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Red Wednesday 2021 in Canada – Sharp Rise in Anti-Christian Persecution in Africa



Montréal, October 21, 2021 – Burkina Faso has been under attack since 2015 and is seeing its welcoming and tolerant way of life challenged by outside fundamentalist forces. In Nigeria, Catholic bishops are no longer reluctant to speak of a ‘slow genocide’ of Christians, massacred or driven off their land by Fulani herdsmen, who in fact are no longer really Fulani…

On Wednesday, November 17, Aid to the Church in Need Canada (ACN) is inviting  the country’s ecclesial institutions – and why not, civil as well – to illuminate their building or a symbolic site in their region in red.

St. Michael’s and Mary Queen of the World Basilicas in Toronto and Montréal respectively, will be illuminated in red. A new player is joining the event: Notre-Dame-Du-Cap Shrine in Trois-Rivières, the largest Marian shrine in Canada, will also light up its façade for the occasion.

All are invited to dress in red on the day to show their solidarity with Christians who are victims of religious persecution throughout the world. The use of the hashtag #RedWednesday on social media channels is also strongly encouraged to help make the day more visible. Finally, Versant-la-Noël, located in the Thetford-Mines region, a shrine founded by the religious singer-songwriter Robert Lebel, has confirmed its participation again this year.

For more information, to register an entry for the illumination of a building or to propose a time of prayer in your parish and to obtain promotional and liturgical material, contact Ms. Valérie Vulcain, person in charge of the event, by calling 1-800-585-6333, ext. 227, or by writing to vv@acn-canada.org.

Back to In-Person Learning and Africa in the Spotlight

“In both Montréal and Toronto, we will see the return of in-person activities and this is excellent news,” says Marie-Claude Lalonde, National Director of ACN Canada. “We are also very happy to see the lighting of the Basilica of Notre-Dame-du-Cap in Trois-Rivières for the first time in the history of Red Wednesday. This is a new player, showing its solidarity with persecuted Christians throughout the world. What more can we say other than thank you for this openness,” says Ms. Lalonde.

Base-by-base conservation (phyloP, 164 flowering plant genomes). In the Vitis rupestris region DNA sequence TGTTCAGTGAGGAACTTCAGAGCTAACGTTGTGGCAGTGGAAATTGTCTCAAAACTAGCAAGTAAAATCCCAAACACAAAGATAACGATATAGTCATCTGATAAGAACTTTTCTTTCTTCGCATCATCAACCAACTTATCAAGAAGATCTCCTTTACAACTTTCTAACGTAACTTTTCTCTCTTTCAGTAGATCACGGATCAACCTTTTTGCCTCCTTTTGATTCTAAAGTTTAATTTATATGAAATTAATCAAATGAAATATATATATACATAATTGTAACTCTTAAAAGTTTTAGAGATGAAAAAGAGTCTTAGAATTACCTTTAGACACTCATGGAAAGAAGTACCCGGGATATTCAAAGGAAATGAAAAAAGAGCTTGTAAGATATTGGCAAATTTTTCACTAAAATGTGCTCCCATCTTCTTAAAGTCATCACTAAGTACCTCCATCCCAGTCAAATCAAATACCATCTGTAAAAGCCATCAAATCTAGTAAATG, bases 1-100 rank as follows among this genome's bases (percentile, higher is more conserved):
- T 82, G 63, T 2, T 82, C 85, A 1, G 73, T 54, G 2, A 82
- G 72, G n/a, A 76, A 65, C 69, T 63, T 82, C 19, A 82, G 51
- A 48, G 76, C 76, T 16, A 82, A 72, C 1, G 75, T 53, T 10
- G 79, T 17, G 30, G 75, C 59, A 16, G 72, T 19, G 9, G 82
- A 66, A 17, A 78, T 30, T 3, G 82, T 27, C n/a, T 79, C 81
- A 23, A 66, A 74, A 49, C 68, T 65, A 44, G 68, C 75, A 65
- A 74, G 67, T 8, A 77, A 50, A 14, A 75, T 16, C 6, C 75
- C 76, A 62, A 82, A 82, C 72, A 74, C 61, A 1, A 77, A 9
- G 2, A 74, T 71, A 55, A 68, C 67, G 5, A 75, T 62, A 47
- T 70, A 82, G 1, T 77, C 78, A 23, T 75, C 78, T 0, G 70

In Toronto, a prayer vigil will mark the day (7 pm), while in Montréal, the Mass (7:30 pm) will have a distinctly African flavour, thanks to the participation of the Les Anges choir, made up of people from different parts of that continent.

Ms. Lalonde explains that it is not by chance that we have chosen this choir. “The findings of ACN’s Religious Freedom Report 2021, published last April, are distressing for a large part of the continent, which seems to be increasingly invaded by Islamist militias, very often alien to local Islam, thus destroying the social fabric of a large part of the region.”

For several years, the statue of Christ the Redeemer in Rio de Janeiro has been illuminated in red to mark Red Wednesday.

Nigeria: a “Slow Genocide” Against Christians

On September 29, two bishops and an official of a South African-based civil non-governmental organization presented a video conference at the international headquarters of Aid to the Church in Need in Germany. According to Bishop Wilfred Anagbe of the Makurdi Diocese in Benue State, the escalation of violence is no longer just a conflict between predominantly Muslim Fulani herdsmen and predominantly Christian farmers. “It is not just a question of grazing land. To me, it’s a religious war,” he said. “They have an agenda to Islamize this country and they are doing it by methodically eliminating all Christians and occupying territories. If it was just grazing land, why kill people? Why burn their houses?” he asked.

Johan Viljoen, Director of the South African Denis Hurley Peace Institute, which works to promote peace, democracy and justice and studies armed attacks by the Fulani in south-eastern Nigeria, calls it a “concerted and well-planned occupation. This is all happening under the umbrella of Miyetti Allah, led by President Buhari,” he says, referring to an organization that claims to defend the rights of Fulani herdsmen. This is the first time the Catholic Church in Nigeria has used the term genocide – “slow genocide” – to refer to what is happening in Nigeria.” We hope that as many people and institutions as possible respond to the call and participate in Red Wednesday in solidarity with persecuted Christians,” concludes Ms. Lalonde.

For more information, to register an entry in the illumination of a building or to propose a time of prayer in your parish and to obtain promotional and liturgical material, contact Ms. Valérie Vulcain, person in charge of the event, by calling 1-800-585-6333, ext. 227, or by writing to vv@acn-canada.org.

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